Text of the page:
The skin, hair, and eye color of the first inhabitants of the Americas, who migrated to the continent thousands of years before Christopher Columbus arrived at the end of the fifteenth century, were probably very similar to contemporary indigenous populations. This is the conclusion of a study coordinated by Brazilian researchers, the results of which were published in a scientific article in the journal Forensic Science International: Genetics in June. According to the paper, which analyzed the DNA of seven individuals who lived between 11,000 and 500 years ago, most of these native peoples had brown eyes, black hair, and dark skin.
The study used eight forensic genetics methods to estimate the physical characteristics (phenotypes) related to the pigmentation of ancestral Native Americans, then compared the results with the continent’s current indigenous population. The two main tools used were HlrisPlex-S and Snipper, whose accuracy rates are between 70% and 90% when used to determine skin, hair, and eye color in current populations of European origin. The study initially analyzed data from 27 contemporary indigenous people and 20 from the precolonial era, whose genomes had already been sequenced and made public by other scientific projects. Of the 20 indigenous ancestors, however, only 7 provided genetic information of sufficient quality to estimate phenotypes, the samples for which came from archaeological sites in Greenland, the US state of Nevada (three individuals), Argentina, Chile, and Lagoa Santa in the Brazilian state of Minas Gerais (a 10,000-year-old bone).
“Skin, eye, and hair color is not determined by a single gene. These are complex characteristics,” explains biologist and leader of the study Celso Teixeira Mendes Junior, from the Chemistry Department of the Ribeirão Preto School of Philosophy, Sciences, Languages, and Literature (FFCLRP) at the University of São Paulo (USP). “The level of melanin in each individual is based on numerous genes.” Melanin is the generic term used to designate a set of natural pigments that determine the tone of these physical traits. The study examined 61 genetic markers in each of the analyzed genomes. “There were no individuals outside the expected results. We found only that the characteristics of the indigenous ancestors were a little more homogeneous than present-day peoples,” says Mendes Junior.
One of the purposes of the study, conducted at USP’s Forensic and Genomics Research Laboratory in Ribeirão Preto, was to test phenotype prediction tools for use in criminal investigations with the current population. The researchers also hoped to identify more elements that could help reconstruct the history of the first peoples that inhabited the Americas. “We wanted to see if there were any differences between the pigmentation in samples from individuals who were part of the first wave of migration to the continent more than 13,000 years ago and today’s Native Americans, whose direct ancestors have been here for at least 6,000 years,” says biologist Tábita Hünemeier, from USP’s Institute of Biosciences (IB-USP), coauthor of the study. “We concluded that there was no major divergence.”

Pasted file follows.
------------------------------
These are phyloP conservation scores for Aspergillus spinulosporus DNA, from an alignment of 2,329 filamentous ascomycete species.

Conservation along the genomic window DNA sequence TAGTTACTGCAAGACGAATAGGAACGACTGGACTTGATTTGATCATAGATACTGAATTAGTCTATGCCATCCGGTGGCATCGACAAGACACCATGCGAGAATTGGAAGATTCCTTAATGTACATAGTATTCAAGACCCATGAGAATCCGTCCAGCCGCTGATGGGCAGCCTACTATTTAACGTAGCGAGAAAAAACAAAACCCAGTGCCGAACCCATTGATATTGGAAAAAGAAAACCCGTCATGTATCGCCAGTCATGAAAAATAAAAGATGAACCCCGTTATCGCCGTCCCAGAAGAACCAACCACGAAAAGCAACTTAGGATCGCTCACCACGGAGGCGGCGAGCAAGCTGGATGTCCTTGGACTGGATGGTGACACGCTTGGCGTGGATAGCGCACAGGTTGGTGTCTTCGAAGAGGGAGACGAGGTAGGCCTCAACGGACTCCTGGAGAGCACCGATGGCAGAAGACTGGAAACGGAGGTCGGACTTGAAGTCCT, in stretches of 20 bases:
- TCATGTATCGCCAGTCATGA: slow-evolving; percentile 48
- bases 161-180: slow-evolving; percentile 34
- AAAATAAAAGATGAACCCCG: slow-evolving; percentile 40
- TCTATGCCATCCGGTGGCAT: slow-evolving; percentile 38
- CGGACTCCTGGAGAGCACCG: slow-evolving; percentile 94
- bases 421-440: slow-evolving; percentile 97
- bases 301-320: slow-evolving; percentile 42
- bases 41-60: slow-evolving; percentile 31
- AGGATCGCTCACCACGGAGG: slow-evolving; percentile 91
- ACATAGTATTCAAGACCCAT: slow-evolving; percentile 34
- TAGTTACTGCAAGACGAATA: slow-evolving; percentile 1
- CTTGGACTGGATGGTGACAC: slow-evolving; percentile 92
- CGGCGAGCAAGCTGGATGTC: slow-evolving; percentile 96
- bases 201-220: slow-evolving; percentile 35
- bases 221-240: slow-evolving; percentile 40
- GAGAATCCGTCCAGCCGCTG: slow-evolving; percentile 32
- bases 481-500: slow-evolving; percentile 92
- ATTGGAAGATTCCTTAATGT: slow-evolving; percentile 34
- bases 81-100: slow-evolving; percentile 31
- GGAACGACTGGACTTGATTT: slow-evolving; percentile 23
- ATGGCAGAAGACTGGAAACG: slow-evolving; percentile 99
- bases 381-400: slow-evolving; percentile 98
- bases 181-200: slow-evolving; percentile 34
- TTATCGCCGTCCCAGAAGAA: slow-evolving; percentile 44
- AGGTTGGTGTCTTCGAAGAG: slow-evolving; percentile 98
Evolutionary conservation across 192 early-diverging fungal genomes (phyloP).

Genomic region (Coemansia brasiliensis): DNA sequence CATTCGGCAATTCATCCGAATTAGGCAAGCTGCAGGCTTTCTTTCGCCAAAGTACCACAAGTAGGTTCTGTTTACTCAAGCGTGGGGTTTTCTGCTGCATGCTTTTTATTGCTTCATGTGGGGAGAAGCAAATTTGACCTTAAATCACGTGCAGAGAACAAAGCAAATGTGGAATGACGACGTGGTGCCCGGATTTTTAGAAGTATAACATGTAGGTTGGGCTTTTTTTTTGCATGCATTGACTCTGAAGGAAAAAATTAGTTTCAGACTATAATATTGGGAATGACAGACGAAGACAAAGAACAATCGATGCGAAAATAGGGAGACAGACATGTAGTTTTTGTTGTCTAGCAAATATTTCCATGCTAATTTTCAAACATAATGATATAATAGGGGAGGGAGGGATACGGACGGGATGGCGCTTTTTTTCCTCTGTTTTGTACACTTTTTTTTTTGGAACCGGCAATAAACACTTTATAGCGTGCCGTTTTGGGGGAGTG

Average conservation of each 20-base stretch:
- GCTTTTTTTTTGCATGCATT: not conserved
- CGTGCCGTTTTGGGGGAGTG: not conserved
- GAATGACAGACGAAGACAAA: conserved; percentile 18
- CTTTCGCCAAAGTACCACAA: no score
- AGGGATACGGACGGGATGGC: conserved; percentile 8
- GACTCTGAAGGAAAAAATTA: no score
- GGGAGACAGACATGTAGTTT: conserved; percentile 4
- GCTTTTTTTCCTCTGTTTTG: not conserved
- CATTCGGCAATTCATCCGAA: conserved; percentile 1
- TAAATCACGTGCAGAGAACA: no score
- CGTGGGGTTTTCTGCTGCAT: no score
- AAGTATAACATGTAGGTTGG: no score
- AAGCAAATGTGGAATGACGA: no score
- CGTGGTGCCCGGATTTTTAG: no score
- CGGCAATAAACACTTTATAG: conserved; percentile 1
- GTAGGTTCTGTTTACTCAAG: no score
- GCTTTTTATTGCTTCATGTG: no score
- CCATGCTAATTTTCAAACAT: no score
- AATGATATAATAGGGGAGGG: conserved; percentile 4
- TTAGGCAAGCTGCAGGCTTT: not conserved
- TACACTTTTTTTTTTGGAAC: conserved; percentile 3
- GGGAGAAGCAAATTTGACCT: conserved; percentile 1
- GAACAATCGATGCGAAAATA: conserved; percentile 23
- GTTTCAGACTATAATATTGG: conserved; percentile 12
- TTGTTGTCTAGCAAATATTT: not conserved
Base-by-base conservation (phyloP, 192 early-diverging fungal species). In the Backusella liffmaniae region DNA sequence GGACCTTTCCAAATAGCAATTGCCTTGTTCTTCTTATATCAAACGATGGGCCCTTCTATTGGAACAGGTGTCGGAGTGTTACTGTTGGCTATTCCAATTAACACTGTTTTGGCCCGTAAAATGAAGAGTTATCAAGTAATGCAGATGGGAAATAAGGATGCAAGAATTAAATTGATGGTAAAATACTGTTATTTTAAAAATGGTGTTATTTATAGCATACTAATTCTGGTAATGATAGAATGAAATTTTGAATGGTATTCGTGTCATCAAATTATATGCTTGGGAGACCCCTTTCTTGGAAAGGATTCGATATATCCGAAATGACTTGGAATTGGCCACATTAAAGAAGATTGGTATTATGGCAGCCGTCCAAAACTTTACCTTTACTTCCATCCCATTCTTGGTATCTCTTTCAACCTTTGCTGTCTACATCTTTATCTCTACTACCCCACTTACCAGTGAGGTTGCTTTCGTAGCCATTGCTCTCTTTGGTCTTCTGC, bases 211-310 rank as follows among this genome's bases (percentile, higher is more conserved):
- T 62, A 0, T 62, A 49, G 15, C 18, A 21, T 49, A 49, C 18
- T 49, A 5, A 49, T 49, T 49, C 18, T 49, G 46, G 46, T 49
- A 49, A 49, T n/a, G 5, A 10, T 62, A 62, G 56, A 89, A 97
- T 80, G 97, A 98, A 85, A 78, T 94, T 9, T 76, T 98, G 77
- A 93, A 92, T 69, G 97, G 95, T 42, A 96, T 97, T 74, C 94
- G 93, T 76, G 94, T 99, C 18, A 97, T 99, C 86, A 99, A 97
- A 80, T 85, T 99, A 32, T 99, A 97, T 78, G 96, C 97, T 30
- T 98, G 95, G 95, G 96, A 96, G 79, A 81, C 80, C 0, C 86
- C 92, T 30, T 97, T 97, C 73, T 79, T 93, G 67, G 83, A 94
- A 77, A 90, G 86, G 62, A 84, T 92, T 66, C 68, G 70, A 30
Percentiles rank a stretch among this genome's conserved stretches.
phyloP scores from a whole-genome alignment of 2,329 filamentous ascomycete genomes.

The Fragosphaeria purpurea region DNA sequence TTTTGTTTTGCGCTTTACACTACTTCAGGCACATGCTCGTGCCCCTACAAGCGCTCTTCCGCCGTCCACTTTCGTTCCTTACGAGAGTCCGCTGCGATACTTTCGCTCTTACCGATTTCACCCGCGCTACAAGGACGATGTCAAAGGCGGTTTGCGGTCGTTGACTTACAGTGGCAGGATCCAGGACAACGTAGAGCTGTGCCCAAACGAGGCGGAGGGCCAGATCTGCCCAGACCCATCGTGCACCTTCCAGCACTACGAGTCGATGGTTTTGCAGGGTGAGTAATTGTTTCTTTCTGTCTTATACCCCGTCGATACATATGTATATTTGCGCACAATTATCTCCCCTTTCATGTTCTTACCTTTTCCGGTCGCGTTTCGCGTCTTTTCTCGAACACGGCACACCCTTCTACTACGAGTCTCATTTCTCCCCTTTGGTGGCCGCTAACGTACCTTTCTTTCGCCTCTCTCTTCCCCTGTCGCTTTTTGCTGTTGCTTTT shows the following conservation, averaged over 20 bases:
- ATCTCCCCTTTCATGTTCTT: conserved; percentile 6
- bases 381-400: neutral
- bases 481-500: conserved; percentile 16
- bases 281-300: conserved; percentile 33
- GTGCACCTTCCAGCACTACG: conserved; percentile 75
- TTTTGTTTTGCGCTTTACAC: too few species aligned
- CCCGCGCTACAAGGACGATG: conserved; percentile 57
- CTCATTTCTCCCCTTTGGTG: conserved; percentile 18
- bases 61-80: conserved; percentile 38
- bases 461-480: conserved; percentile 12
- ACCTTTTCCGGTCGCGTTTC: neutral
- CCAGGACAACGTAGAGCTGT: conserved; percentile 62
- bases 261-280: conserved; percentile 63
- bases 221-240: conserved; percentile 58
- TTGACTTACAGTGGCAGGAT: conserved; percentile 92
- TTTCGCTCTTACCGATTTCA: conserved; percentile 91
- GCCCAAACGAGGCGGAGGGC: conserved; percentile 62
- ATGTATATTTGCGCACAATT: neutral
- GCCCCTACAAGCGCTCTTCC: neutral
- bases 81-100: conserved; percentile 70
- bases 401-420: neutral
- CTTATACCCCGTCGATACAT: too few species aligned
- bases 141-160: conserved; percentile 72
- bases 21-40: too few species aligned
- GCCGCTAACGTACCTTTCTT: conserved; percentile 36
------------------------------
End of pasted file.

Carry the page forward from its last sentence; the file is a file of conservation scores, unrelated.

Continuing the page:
There are known variations in craniofacial measurements between the groups that came in the first major wave and those that arrived on the continent later. According to some authors, the first peoples were ancestors of the individuals whose remains were found in Lagoa Santa and the Clóvis culture, associated with a group of archaeological sites in New Mexico, USA. “All of these individuals, including the people represented by Luzia [an 11,000-year-old skull found in Lagoa Santa], had physical characteristics that are quite different to today’s indigenous people. They did not, for example, have the almond-shaped eyes and other features that resemble contemporary East Asian populations,” says the biologist.
The DNA analysis of the seven ancestral natives suggests, however, that there are no significant differences between the appearance of the first inhabitants of the Americas and present-day indigenous peoples. “Because Luzia’s face was reconstructed using clay, which is dark, many people think she was black. The skin color of indigenous peoples is darker than Europeans, but it is not black, as our study shows,” says Hünemeier. The results of studies that try to infer physical traits from ancestral DNA are always subject to controversy. According to a 2012 paper coauthored by the USP researcher, most Neanderthals—a hominid species that went extinct about 30,000 years ago—had brown eyes, not blue, as many scholars of the species have proposed.
Geneticist Maria Cátira Bortolini of the Federal University of Rio Grande do Sul (UFRGS), who did not participate in the USP study, believes the research is particularly interesting because it compared the results of more than one phenotype prediction model for ancestral and current indigenous populations of the Americas. “This is of great importance to forensic genetics, which needs reliable tools for more universal use in this area,” says Bortolini. Developed by European researchers, the HlrisPlex-S and Snipper systems struggle to classify phenotypes considered intermediate, such as green or hazel eyes, or skin tones between white and black, among contemporary populations.
Sequencing of a new generation of regulatory and exon regions of 10 genes involved in melanin biosynthesis in a sample of the Brazilian population (no. 13/15447-0); Grant Mechanism Regular Research Grant; Principal Investigator Celso Teixeira Mendes Junior (USP); Investment R$338,531.88.
CARRATO, T. M. T. et al. Insights on hair, skin and eye color of ancient and contemporary Native Americans. Forensic Science International: Genetics. June 11, 2020.